Okay, the original lyric was “I don’t feel tardy!”
but it’s a
homonym homophone, right?
The thing is, our feelings will totally mess us up, direct us down the wrong path and spin us around until we right round, baby right round.
gah… perhaps the lyrics of my past have come back to haunt me.
Here is the thing, feelings are not facts. But, feelings are important. They are a guidepost to let us know if we are alive, or dead. The worse kind of hell is to feel nothing. The special kind of hell is reserved for those that feel everything (and those that don’t listen to Shepherd Book’s wisdom.)
Jon Stueve knows nothing. So don’t listen to closely, but hold on loosely. I won’t let go. Though I may cling to tightly, I’ll try not to lose control.
To put the needle on the record, I want to get back to my point instead of skipping around through musical distractions. So I’ll attempt to get back on course.
A few days ago, I settled into watch a movie with Angie, we picked Flight, a Denzel Washington flick about a hot shot ex-Naval aviator with a penchant for booze and cocaine whose mad flying skills saves a plane load full of passengers from a horrible fiery death. The only problem with his act of heroism was he was at least three sheets to the wind when he pulled the doomed flight out of it’s dive of destruction.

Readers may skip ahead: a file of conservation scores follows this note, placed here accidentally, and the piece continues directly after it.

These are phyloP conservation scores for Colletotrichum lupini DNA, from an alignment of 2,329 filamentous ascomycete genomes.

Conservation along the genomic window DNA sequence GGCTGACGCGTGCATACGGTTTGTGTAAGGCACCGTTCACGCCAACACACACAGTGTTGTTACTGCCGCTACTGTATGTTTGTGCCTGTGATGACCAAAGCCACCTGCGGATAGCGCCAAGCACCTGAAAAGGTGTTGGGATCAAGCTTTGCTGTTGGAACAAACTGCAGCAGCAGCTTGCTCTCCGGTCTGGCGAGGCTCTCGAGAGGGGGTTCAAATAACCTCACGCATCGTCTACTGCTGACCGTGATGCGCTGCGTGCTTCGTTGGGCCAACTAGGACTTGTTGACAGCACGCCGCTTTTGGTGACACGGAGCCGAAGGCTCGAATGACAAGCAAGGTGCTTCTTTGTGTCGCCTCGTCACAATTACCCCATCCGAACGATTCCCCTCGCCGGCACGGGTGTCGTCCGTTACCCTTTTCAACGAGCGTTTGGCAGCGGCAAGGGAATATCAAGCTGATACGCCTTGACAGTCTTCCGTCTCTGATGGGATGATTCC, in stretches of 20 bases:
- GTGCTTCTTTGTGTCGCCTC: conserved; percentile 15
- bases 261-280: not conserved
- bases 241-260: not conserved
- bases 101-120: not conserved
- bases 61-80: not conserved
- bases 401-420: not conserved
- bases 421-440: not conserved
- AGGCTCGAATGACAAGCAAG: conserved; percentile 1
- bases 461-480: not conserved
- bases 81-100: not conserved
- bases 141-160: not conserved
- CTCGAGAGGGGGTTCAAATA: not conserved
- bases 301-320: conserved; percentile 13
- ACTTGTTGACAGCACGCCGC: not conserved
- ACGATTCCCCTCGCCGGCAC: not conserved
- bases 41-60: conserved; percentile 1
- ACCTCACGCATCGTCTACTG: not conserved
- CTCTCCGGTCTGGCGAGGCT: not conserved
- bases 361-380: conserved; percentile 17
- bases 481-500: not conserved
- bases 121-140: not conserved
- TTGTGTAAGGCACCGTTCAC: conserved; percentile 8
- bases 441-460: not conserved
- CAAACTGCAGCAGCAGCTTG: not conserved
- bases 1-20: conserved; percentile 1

A better film of the perils of addiction I have not witnessed. It’s gritty good, the film tore at my insides and tumbled through my memories. We addicts, we live in a state of denial when we’re off the path, and that is why I have to question my feelings. Continuously.
I have to critically examine… everything. I need outsiders to keep me honest, I need to stay out of my own head.
Because inside my head is Harling Mays (played wonderfully by John Goodman, who makes a mighty fine and cuddly monster too)
“Please allow me to introduce myself, I am man of wealth and taste” we hear on the sound track as the nattily attired Harling strolls down the hospital passageway on his way to meet his customer, Denzel’s Whip Whitaker. When he finds his target the next minute and a half of dialog is largely Harling telling Whip what a wonderful person he is, how he is a stud pilot, how he was a hero.
And, all true.
Just like our feelings.
My lyrical brain recognized the song, Rolling Stones, Sympathy for the Devil, whose lyrics go on to say “Hope you guess my name.”
The answer is the personification of evil, but not the name in the title, it’s Denial. It was Denial that sidled up to Eve in the garden and whispered sweet nothings in her ear. Denial that snuck beside David while he watched Bathsheba take her morning shower, and Denial that tempted Jesus in the desert and watched him cry bloody tears in the garden.
Devil, Beelzebub… meh, potaytoh, potahtoh as far as I’m concerned.
Denial will tell us lies so good we’ll think they are truth. While hiding the darkness our behaviors and hangups wreck in the lives of those around us.
I won’t give up the plot of Flight, it is a journey worth the time spent on Netflix.
Pleased to meet you
Hope you guessed my name, oh yeah
But what’s confusing you
Is just the nature of my game
Lies… that is the nature of Denial’s game. We need an assembly of people around us, to watch us, to listen to us, to hug us, to scold us, to uplift us and berate us.
Living life will tend towards believing our feelings, it’s the nature of the game. Feel them, please! Don’t think feelings are bad, but evaluate them, test them, put them in the context of True North, Truth, with trusted loved ones. Then adjust course and drive on down the highway.
Because I can’t drive … fifty-five.